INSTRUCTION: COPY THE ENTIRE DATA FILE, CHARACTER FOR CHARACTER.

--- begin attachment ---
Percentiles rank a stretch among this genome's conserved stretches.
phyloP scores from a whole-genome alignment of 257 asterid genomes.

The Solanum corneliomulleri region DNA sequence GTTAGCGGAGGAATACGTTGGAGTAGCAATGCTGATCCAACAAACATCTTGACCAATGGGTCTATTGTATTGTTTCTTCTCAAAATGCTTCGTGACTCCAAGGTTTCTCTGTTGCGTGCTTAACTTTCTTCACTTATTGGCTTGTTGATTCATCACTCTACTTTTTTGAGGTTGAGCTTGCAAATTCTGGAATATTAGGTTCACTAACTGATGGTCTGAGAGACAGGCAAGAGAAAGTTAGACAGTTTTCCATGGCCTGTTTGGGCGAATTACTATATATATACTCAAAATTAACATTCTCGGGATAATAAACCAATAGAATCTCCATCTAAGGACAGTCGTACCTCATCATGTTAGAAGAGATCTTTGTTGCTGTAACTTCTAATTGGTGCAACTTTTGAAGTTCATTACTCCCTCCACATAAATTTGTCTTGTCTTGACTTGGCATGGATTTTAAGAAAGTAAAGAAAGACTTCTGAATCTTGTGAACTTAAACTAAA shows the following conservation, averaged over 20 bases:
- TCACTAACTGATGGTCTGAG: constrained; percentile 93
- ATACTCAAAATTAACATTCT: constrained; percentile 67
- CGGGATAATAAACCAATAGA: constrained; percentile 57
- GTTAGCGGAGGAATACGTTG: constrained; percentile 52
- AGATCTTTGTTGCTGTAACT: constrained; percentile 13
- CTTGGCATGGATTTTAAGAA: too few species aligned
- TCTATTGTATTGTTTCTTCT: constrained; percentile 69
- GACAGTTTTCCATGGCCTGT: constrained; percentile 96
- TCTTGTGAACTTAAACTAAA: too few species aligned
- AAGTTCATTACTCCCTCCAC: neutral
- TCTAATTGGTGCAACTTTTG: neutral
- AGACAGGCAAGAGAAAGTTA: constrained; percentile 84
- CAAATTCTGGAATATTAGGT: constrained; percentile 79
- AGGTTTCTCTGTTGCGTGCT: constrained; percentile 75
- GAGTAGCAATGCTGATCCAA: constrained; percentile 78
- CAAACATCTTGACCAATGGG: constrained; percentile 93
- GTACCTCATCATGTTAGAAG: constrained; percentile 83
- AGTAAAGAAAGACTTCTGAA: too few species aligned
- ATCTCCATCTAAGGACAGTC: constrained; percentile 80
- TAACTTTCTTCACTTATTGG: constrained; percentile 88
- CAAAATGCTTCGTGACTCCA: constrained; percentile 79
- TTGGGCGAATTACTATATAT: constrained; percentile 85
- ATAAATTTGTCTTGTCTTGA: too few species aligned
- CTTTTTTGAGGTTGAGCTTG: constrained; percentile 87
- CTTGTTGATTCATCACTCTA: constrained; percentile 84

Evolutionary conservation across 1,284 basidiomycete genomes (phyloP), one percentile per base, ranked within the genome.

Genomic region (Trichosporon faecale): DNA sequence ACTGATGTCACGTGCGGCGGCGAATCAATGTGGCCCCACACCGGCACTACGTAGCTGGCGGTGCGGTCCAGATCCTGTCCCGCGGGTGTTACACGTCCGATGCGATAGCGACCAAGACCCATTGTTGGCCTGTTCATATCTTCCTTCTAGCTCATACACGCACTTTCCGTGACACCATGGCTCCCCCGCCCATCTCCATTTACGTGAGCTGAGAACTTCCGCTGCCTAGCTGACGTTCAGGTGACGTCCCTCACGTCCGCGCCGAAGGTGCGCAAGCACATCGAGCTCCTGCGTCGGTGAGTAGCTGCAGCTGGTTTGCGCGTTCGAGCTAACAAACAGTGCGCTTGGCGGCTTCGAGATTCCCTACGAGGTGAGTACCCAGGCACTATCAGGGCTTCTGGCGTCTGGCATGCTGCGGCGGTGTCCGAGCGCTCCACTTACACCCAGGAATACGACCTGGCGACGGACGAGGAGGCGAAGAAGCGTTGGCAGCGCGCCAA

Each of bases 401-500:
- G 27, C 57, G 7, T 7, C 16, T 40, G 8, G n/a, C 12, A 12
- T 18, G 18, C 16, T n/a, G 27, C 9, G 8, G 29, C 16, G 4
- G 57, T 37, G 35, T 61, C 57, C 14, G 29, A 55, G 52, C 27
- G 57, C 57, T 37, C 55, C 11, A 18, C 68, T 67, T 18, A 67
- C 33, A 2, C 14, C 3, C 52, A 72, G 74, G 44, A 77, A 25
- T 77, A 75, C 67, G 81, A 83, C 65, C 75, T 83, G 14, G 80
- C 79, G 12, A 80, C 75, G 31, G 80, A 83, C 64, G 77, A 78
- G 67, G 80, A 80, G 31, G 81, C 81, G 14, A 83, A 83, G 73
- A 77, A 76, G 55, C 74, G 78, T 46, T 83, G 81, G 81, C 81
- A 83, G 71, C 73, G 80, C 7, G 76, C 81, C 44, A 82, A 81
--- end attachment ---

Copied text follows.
Percentiles rank a stretch among this genome's conserved stretches.
phyloP scores from a whole-genome alignment of 257 asterid genomes.

The Solanum corneliomulleri region DNA sequence GTTAGCGGAGGAATACGTTGGAGTAGCAATGCTGATCCAACAAACATCTTGACCAATGGGTCTATTGTATTGTTTCTTCTCAAAATGCTTCGTGACTCCAAGGTTTCTCTGTTGCGTGCTTAACTTTCTTCACTTATTGGCTTGTTGATTCATCACTCTACTTTTTTGAGGTTGAGCTTGCAAATTCTGGAATATTAGGTTCACTAACTGATGGTCTGAGAGACAGGCAAGAGAAAGTTAGACAGTTTTCCATGGCCTGTTTGGGCGAATTACTATATATATACTCAAAATTAACATTCTCGGGATAATAAACCAATAGAATCTCCATCTAAGGACAGTCGTACCTCATCATGTTAGAAGAGATCTTTGTTGCTGTAACTTCTAATTGGTGCAACTTTTGAAGTTCATTACTCCCTCCACATAAATTTGTCTTGTCTTGACTTGGCATGGATTTTAAGAAAGTAAAGAAAGACTTCTGAATCTTGTGAACTTAAACTAAA shows the following conservation, averaged over 20 bases:
- TCACTAACTGATGGTCTGAG: constrained; percentile 93
- ATACTCAAAATTAACATTCT: constrained; percentile 67
- CGGGATAATAAACCAATAGA: constrained; percentile 57
- GTTAGCGGAGGAATACGTTG: constrained; percentile 52
- AGATCTTTGTTGCTGTAACT: constrained; percentile 13
- CTTGGCATGGATTTTAAGAA: too few species aligned
- TCTATTGTATTGTTTCTTCT: constrained; percentile 69
- GACAGTTTTCCATGGCCTGT: constrained; percentile 96
- TCTTGTGAACTTAAACTAAA: too few species aligned
- AAGTTCATTACTCCCTCCAC: neutral
- TCTAATTGGTGCAACTTTTG: neutral
- AGACAGGCAAGAGAAAGTTA: constrained; percentile 84
- CAAATTCTGGAATATTAGGT: constrained; percentile 79
- AGGTTTCTCTGTTGCGTGCT: constrained; percentile 75
- GAGTAGCAATGCTGATCCAA: constrained; percentile 78
- CAAACATCTTGACCAATGGG: constrained; percentile 93
- GTACCTCATCATGTTAGAAG: constrained; percentile 83
- AGTAAAGAAAGACTTCTGAA: too few species aligned
- ATCTCCATCTAAGGACAGTC: constrained; percentile 80
- TAACTTTCTTCACTTATTGG: constrained; percentile 88
- CAAAATGCTTCGTGACTCCA: constrained; percentile 79
- TTGGGCGAATTACTATATAT: constrained; percentile 85
- ATAAATTTGTCTTGTCTTGA: too few species aligned
- CTTTTTTGAGGTTGAGCTTG: constrained; percentile 87
- CTTGTTGATTCATCACTCTA: constrained; percentile 84

Evolutionary conservation across 1,284 basidiomycete genomes (phyloP), one percentile per base, ranked within the genome.

Genomic region (Trichosporon faecale): DNA sequence ACTGATGTCACGTGCGGCGGCGAATCAATGTGGCCCCACACCGGCACTACGTAGCTGGCGGTGCGGTCCAGATCCTGTCCCGCGGGTGTTACACGTCCGATGCGATAGCGACCAAGACCCATTGTTGGCCTGTTCATATCTTCCTTCTAGCTCATACACGCACTTTCCGTGACACCATGGCTCCCCCGCCCATCTCCATTTACGTGAGCTGAGAACTTCCGCTGCCTAGCTGACGTTCAGGTGACGTCCCTCACGTCCGCGCCGAAGGTGCGCAAGCACATCGAGCTCCTGCGTCGGTGAGTAGCTGCAGCTGGTTTGCGCGTTCGAGCTAACAAACAGTGCGCTTGGCGGCTTCGAGATTCCCTACGAGGTGAGTACCCAGGCACTATCAGGGCTTCTGGCGTCTGGCATGCTGCGGCGGTGTCCGAGCGCTCCACTTACACCCAGGAATACGACCTGGCGACGGACGAGGAGGCGAAGAAGCGTTGGCAGCGCGCCAA

Each of bases 401-500:
- G 27, C 57, G 7, T 7, C 16, T 40, G 8, G n/a, C 12, A 12
- T 18, G 18, C 16, T n/a, G 27, C 9, G 8, G 29, C 16, G 4
- G 57, T 37, G 35, T 61, C 57, C 14, G 29, A 55, G 52, C 27
- G 57, C 57, T 37, C 55, C 11, A 18, C 68, T 67, T 18, A 67
- C 33, A 2, C 14, C 3, C 52, A 72, G 74, G 44, A 77, A 25
- T 77, A 75, C 67, G 81, A 83, C 65, C 75, T 83, G 14, G 80
- C 79, G 12, A 80, C 75, G 31, G 80, A 83, C 64, G 77, A 78
- G 67, G 80, A 80, G 31, G 81, C 81, G 14, A 83, A 83, G 73
- A 77, A 76, G 55, C 74, G 78, T 46, T 83, G 81, G 81, C 81
- A 83, G 71, C 73, G 80, C 7, G 76, C 81, C 44, A 82, A 81